This does not mean that he is oblivious to, or unwilling to be aware of, the judgments of others. It is simply that the basis of evaluation lies within himself, in his own organismic reaction to and appraisal of his product. If to the person it has the “feel” of being “me in action,” of being an actualization of potentialities in himself which heretofore have not existed and are now emerging into existence, then it is satisfying and creative, and no outside evaluation can change that fundamental fact.
Carl Rogers, “Toward a Theory of Creativity,” in On Becoming a Person, p. 354.
If you are an LIS instructor teaching in a library school, we wanted to let you know that if you are considering adopting our forthcoming book Learner-Centered Pedagogy as a text in one of your Fall courses, you can request examination/desk copies from ALA using the following form. The book, which is currently available for pre-order, is on time for its scheduled June 22 publication date this summer.
One of our goals in writing the book is that it could serve as a useful, up-to-date, student-friendly text for LIS instructors to use in instruction or reference courses, and we would be happy to answer any questions you might have if you’d like to get in touch.
We posted recently about our fothcoming book Learner-Centered Pedagogy, which is being published by ALA Editions and should be released on June 22nd of this year.
The book will also be published in the UK and elsewhere by Facet Publishing, the publishing wing of CILIP: the Chartered Institute of Library and Information Professionals
You can now check out the details and pre-order the book via the Facet Publishing website.
The version of the book will be mostly identical to the U.S. edition from ALA, though there’s a different cover, which you can see below.
I thought this might be of interest to some readers, since I know we have many people reading who are not from the States.
About one or twice a week a student I had in a for-credit information literacy class last semester will drop by the reference desk when I’m working it and she’s studying in the library to stop and chat with me. She’s an international student living in America (and Los Angeles (God help her)) for the first time, so often we’ll not only chat about her schoolwork, but whatever issues may come up for her as an ESL student.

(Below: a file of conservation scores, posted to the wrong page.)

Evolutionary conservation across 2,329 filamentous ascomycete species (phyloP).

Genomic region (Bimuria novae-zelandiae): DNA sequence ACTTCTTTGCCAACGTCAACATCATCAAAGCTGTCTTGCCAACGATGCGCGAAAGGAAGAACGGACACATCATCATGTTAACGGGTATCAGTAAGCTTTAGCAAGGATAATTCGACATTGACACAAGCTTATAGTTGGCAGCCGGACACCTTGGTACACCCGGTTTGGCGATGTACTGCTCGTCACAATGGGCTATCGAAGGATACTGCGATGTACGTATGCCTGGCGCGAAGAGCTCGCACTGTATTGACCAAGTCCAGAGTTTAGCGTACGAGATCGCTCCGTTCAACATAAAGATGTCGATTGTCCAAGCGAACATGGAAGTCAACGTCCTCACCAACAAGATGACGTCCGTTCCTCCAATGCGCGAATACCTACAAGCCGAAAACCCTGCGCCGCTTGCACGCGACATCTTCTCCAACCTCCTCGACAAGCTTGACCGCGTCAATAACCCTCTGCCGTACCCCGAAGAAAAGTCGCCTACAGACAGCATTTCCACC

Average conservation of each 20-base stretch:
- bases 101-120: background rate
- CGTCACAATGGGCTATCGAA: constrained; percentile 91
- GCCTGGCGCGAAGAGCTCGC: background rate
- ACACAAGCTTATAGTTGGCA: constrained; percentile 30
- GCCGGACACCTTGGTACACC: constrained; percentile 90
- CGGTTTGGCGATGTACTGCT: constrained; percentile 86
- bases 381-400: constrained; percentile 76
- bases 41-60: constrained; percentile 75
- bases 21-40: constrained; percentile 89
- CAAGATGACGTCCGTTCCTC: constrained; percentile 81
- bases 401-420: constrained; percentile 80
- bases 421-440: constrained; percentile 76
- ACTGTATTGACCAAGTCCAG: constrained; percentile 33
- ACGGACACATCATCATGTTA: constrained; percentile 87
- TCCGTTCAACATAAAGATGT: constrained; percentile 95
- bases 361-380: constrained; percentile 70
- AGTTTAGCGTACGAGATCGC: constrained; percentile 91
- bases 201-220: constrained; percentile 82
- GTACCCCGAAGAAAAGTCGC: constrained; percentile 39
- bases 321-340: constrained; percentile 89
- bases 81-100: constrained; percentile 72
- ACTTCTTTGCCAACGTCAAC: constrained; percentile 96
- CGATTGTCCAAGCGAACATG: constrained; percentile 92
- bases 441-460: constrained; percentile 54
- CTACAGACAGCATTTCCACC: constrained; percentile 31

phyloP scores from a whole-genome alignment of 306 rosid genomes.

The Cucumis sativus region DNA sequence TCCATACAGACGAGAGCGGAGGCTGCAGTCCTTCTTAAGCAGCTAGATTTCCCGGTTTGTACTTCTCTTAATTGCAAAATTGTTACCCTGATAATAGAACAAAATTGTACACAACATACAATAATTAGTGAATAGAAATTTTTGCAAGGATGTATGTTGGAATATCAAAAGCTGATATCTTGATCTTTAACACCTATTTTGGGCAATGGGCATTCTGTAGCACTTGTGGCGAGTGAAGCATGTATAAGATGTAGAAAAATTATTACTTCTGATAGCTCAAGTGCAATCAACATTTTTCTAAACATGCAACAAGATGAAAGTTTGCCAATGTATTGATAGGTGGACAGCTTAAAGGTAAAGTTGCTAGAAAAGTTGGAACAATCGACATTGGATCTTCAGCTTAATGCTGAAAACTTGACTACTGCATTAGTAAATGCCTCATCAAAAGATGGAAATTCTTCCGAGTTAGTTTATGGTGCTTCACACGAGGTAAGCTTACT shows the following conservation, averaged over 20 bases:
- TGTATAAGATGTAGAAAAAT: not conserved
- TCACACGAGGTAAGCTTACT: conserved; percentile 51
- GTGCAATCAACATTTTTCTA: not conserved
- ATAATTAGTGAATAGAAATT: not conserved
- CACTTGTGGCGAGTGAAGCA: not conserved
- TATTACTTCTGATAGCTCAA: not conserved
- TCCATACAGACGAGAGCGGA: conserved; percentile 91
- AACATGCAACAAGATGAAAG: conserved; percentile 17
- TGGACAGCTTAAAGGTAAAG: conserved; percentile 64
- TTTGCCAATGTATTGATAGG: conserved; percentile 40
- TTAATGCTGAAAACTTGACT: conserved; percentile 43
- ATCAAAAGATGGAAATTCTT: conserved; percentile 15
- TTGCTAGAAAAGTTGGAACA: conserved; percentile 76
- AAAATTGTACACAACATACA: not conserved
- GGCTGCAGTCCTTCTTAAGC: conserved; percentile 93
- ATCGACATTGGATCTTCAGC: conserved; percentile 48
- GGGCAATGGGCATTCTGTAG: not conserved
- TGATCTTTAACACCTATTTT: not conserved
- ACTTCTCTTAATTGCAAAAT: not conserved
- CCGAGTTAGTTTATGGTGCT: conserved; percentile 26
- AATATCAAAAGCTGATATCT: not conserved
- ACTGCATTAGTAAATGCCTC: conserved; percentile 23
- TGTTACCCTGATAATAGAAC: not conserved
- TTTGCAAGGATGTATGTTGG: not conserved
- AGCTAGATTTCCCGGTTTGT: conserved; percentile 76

The other day she came by and, as we were talking, mentioned that one of her instructors swears quite frequently and that she thinks it’s amusing. She asked me what I thought about that and I told her that I don’t swear in class or at work because it can be alienating to people (though in my personal life I can barely go a sentence without saying fuck (a fact that I didn’t mention for professional reasons)).
We kind of got talking about this, and language differences between her home country and L.A., and she asked me what the equivalent swear-word was in English for a particular phrase referring to saying something not especially nice about someone’s mother.
I jokingly said something along the lines of, “Well, there’s no way I’m going to tell you but it does present an interesting dilemma … How would you go about searching for a phrase like that when you don’t actually know the exact phrase?”
Her response: “Oh! You mean like keywords!!!!” after which she began typing quickly into her laptop.
After about thirty seconds she looked up at me.
“Professor Klipfel! I figured it out.”
“Cool,” I said.
“IT’S MOTHERFUCKER!!!!!” she said.
“Very good. But what did you type in.”
“I typed in “English” “Mother” and “Bad Word” into Google. I even used your keyword chart!”
Just another information literacy triumph.
Over the last ten to twenty years, academic libraries have experimented with different reference services models (tiered service model, roving reference, etc.) and desk configurations (unified service point, separate desks, no desk at all). The goal has been to improve user experience while also using the librarian’s time more efficiently. But even when new ideas for services or physical spaces are implemented, some libraries still refer to these services and desks by an old name: “reference.”
We often talk about student-centered learning in our instruction, and we aim to design user-centered physical and virtual spaces. Which leads me to a key question: Is calling the reference service point a “reference desk” taking a user-centered approach? We have long been reminded that we should avoid using jargon when communicating with patrons, including on signage. I would argue that the term “reference” slips into jargon territory.
But what other word or phrase best communicates what we offer? Reference work has changed over the years, and we’re now spending very little time on basic questions and more time on helping users grapple with big ideas and concepts related to finding, using, and creating information. However, some users may not know that we can help them navigate the more complex stuff. The term “reference” doesn’t seem to communicate it very well, either.